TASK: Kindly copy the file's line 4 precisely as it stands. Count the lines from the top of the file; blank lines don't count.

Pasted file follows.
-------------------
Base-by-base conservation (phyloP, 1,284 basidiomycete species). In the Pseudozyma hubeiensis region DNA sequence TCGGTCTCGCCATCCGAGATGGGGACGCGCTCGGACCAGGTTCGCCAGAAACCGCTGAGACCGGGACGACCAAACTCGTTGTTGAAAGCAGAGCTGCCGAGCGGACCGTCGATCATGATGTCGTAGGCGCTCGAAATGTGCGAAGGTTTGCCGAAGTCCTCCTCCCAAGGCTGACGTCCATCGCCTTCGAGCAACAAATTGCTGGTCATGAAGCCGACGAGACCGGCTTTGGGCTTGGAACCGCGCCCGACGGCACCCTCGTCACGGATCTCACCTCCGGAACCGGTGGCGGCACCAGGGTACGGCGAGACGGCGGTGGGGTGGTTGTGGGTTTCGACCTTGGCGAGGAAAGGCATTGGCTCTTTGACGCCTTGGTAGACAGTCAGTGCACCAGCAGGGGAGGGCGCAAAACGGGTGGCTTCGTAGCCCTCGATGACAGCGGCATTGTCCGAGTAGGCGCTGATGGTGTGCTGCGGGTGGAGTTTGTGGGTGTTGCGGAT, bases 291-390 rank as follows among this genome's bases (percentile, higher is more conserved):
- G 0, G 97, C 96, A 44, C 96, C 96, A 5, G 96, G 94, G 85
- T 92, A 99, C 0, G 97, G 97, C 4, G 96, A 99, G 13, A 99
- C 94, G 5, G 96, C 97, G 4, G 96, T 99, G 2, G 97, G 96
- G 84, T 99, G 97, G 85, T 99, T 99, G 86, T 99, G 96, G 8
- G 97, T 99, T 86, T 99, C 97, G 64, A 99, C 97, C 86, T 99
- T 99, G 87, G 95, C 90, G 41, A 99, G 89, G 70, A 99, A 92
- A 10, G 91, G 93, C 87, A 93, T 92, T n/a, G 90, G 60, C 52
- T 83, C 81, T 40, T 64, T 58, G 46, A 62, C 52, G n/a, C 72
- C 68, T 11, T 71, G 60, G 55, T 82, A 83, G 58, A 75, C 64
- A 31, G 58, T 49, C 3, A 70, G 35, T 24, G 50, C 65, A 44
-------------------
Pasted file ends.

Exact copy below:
- C 94, G 5, G 96, C 97, G 4, G 96, T 99, G 2, G 97, G 96